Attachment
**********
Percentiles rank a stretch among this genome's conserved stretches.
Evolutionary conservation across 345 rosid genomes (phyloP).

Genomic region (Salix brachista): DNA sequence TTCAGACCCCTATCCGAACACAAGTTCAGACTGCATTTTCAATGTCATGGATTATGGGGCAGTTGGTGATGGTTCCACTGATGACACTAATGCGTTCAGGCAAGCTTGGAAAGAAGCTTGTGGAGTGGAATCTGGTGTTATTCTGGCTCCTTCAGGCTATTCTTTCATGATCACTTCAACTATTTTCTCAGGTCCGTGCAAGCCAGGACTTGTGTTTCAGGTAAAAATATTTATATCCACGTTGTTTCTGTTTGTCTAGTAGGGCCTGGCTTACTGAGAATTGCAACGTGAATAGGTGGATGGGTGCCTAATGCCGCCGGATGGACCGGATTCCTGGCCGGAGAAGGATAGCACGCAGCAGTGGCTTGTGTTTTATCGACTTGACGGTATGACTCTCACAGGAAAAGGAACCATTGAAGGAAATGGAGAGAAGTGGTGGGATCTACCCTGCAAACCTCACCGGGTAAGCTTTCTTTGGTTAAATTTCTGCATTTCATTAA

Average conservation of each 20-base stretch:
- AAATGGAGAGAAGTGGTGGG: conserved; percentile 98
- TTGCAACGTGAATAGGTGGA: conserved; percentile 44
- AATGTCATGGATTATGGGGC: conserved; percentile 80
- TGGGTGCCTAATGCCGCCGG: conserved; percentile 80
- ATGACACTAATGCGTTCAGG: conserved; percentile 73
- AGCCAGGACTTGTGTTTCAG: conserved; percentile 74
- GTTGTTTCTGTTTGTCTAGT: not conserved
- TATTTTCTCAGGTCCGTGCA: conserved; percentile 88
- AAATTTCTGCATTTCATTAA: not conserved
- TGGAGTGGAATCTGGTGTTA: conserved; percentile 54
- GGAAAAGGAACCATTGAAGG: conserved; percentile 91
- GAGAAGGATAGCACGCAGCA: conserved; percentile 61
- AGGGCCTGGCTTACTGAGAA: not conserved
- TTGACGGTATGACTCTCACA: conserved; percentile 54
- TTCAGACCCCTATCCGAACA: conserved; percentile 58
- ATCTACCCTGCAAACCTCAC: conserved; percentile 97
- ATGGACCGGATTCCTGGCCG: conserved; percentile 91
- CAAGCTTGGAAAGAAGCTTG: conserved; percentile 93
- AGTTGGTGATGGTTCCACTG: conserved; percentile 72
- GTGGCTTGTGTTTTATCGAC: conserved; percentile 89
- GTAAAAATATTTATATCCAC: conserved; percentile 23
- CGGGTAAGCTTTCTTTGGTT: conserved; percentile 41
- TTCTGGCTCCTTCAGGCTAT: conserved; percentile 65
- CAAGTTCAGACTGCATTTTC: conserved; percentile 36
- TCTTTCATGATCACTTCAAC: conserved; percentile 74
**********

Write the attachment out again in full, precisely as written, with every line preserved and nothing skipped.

Percentiles rank a stretch among this genome's conserved stretches.
Evolutionary conservation across 345 rosid genomes (phyloP).

Genomic region (Salix brachista): DNA sequence TTCAGACCCCTATCCGAACACAAGTTCAGACTGCATTTTCAATGTCATGGATTATGGGGCAGTTGGTGATGGTTCCACTGATGACACTAATGCGTTCAGGCAAGCTTGGAAAGAAGCTTGTGGAGTGGAATCTGGTGTTATTCTGGCTCCTTCAGGCTATTCTTTCATGATCACTTCAACTATTTTCTCAGGTCCGTGCAAGCCAGGACTTGTGTTTCAGGTAAAAATATTTATATCCACGTTGTTTCTGTTTGTCTAGTAGGGCCTGGCTTACTGAGAATTGCAACGTGAATAGGTGGATGGGTGCCTAATGCCGCCGGATGGACCGGATTCCTGGCCGGAGAAGGATAGCACGCAGCAGTGGCTTGTGTTTTATCGACTTGACGGTATGACTCTCACAGGAAAAGGAACCATTGAAGGAAATGGAGAGAAGTGGTGGGATCTACCCTGCAAACCTCACCGGGTAAGCTTTCTTTGGTTAAATTTCTGCATTTCATTAA

Average conservation of each 20-base stretch:
- AAATGGAGAGAAGTGGTGGG: conserved; percentile 98
- TTGCAACGTGAATAGGTGGA: conserved; percentile 44
- AATGTCATGGATTATGGGGC: conserved; percentile 80
- TGGGTGCCTAATGCCGCCGG: conserved; percentile 80
- ATGACACTAATGCGTTCAGG: conserved; percentile 73
- AGCCAGGACTTGTGTTTCAG: conserved; percentile 74
- GTTGTTTCTGTTTGTCTAGT: not conserved
- TATTTTCTCAGGTCCGTGCA: conserved; percentile 88
- AAATTTCTGCATTTCATTAA: not conserved
- TGGAGTGGAATCTGGTGTTA: conserved; percentile 54
- GGAAAAGGAACCATTGAAGG: conserved; percentile 91
- GAGAAGGATAGCACGCAGCA: conserved; percentile 61
- AGGGCCTGGCTTACTGAGAA: not conserved
- TTGACGGTATGACTCTCACA: conserved; percentile 54
- TTCAGACCCCTATCCGAACA: conserved; percentile 58
- ATCTACCCTGCAAACCTCAC: conserved; percentile 97
- ATGGACCGGATTCCTGGCCG: conserved; percentile 91
- CAAGCTTGGAAAGAAGCTTG: conserved; percentile 93
- AGTTGGTGATGGTTCCACTG: conserved; percentile 72
- GTGGCTTGTGTTTTATCGAC: conserved; percentile 89
- GTAAAAATATTTATATCCAC: conserved; percentile 23
- CGGGTAAGCTTTCTTTGGTT: conserved; percentile 41
- TTCTGGCTCCTTCAGGCTAT: conserved; percentile 65
- CAAGTTCAGACTGCATTTTC: conserved; percentile 36
- TCTTTCATGATCACTTCAAC: conserved; percentile 74